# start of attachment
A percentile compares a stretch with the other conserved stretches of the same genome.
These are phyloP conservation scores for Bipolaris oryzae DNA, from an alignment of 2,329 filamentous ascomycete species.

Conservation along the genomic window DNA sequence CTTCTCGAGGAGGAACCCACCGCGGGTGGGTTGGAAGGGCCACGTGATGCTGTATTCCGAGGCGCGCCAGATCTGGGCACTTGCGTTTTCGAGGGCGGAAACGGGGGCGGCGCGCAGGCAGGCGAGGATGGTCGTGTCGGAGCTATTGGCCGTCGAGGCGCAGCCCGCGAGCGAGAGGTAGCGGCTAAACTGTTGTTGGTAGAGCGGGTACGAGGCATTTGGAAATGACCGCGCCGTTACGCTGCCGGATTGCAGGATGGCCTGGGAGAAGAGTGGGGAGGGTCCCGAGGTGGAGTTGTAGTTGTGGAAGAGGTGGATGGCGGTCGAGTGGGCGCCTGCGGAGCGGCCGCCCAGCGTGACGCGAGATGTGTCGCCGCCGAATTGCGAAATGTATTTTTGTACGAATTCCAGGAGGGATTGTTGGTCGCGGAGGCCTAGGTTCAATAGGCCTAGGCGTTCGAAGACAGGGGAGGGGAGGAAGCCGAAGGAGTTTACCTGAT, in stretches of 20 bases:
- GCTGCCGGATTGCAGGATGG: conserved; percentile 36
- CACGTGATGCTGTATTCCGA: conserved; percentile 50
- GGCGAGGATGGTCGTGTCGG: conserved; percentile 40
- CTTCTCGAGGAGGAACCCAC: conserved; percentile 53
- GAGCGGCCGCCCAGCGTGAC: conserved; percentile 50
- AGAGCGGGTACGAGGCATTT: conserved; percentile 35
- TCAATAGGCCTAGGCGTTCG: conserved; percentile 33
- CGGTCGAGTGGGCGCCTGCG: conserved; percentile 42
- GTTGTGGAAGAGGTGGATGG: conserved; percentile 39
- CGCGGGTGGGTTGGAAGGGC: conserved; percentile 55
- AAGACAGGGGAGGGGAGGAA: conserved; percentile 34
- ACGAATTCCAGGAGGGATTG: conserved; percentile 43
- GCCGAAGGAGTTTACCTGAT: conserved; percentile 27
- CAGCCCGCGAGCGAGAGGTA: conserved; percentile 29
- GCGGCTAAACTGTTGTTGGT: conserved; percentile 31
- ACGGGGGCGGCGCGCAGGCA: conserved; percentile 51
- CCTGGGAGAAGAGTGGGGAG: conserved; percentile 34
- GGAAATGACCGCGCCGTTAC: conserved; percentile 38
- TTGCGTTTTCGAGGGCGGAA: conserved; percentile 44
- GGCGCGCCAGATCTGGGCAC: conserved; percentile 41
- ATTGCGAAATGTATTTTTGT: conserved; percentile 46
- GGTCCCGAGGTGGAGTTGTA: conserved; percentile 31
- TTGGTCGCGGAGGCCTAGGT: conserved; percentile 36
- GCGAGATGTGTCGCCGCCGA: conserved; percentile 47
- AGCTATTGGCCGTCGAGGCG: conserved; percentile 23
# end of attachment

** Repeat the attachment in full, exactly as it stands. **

A percentile compares a stretch with the other conserved stretches of the same genome.
These are phyloP conservation scores for Bipolaris oryzae DNA, from an alignment of 2,329 filamentous ascomycete species.

Conservation along the genomic window DNA sequence CTTCTCGAGGAGGAACCCACCGCGGGTGGGTTGGAAGGGCCACGTGATGCTGTATTCCGAGGCGCGCCAGATCTGGGCACTTGCGTTTTCGAGGGCGGAAACGGGGGCGGCGCGCAGGCAGGCGAGGATGGTCGTGTCGGAGCTATTGGCCGTCGAGGCGCAGCCCGCGAGCGAGAGGTAGCGGCTAAACTGTTGTTGGTAGAGCGGGTACGAGGCATTTGGAAATGACCGCGCCGTTACGCTGCCGGATTGCAGGATGGCCTGGGAGAAGAGTGGGGAGGGTCCCGAGGTGGAGTTGTAGTTGTGGAAGAGGTGGATGGCGGTCGAGTGGGCGCCTGCGGAGCGGCCGCCCAGCGTGACGCGAGATGTGTCGCCGCCGAATTGCGAAATGTATTTTTGTACGAATTCCAGGAGGGATTGTTGGTCGCGGAGGCCTAGGTTCAATAGGCCTAGGCGTTCGAAGACAGGGGAGGGGAGGAAGCCGAAGGAGTTTACCTGAT, in stretches of 20 bases:
- GCTGCCGGATTGCAGGATGG: conserved; percentile 36
- CACGTGATGCTGTATTCCGA: conserved; percentile 50
- GGCGAGGATGGTCGTGTCGG: conserved; percentile 40
- CTTCTCGAGGAGGAACCCAC: conserved; percentile 53
- GAGCGGCCGCCCAGCGTGAC: conserved; percentile 50
- AGAGCGGGTACGAGGCATTT: conserved; percentile 35
- TCAATAGGCCTAGGCGTTCG: conserved; percentile 33
- CGGTCGAGTGGGCGCCTGCG: conserved; percentile 42
- GTTGTGGAAGAGGTGGATGG: conserved; percentile 39
- CGCGGGTGGGTTGGAAGGGC: conserved; percentile 55
- AAGACAGGGGAGGGGAGGAA: conserved; percentile 34
- ACGAATTCCAGGAGGGATTG: conserved; percentile 43
- GCCGAAGGAGTTTACCTGAT: conserved; percentile 27
- CAGCCCGCGAGCGAGAGGTA: conserved; percentile 29
- GCGGCTAAACTGTTGTTGGT: conserved; percentile 31
- ACGGGGGCGGCGCGCAGGCA: conserved; percentile 51
- CCTGGGAGAAGAGTGGGGAG: conserved; percentile 34
- GGAAATGACCGCGCCGTTAC: conserved; percentile 38
- TTGCGTTTTCGAGGGCGGAA: conserved; percentile 44
- GGCGCGCCAGATCTGGGCAC: conserved; percentile 41
- ATTGCGAAATGTATTTTTGT: conserved; percentile 46
- GGTCCCGAGGTGGAGTTGTA: conserved; percentile 31
- TTGGTCGCGGAGGCCTAGGT: conserved; percentile 36
- GCGAGATGTGTCGCCGCCGA: conserved; percentile 47
- AGCTATTGGCCGTCGAGGCG: conserved; percentile 23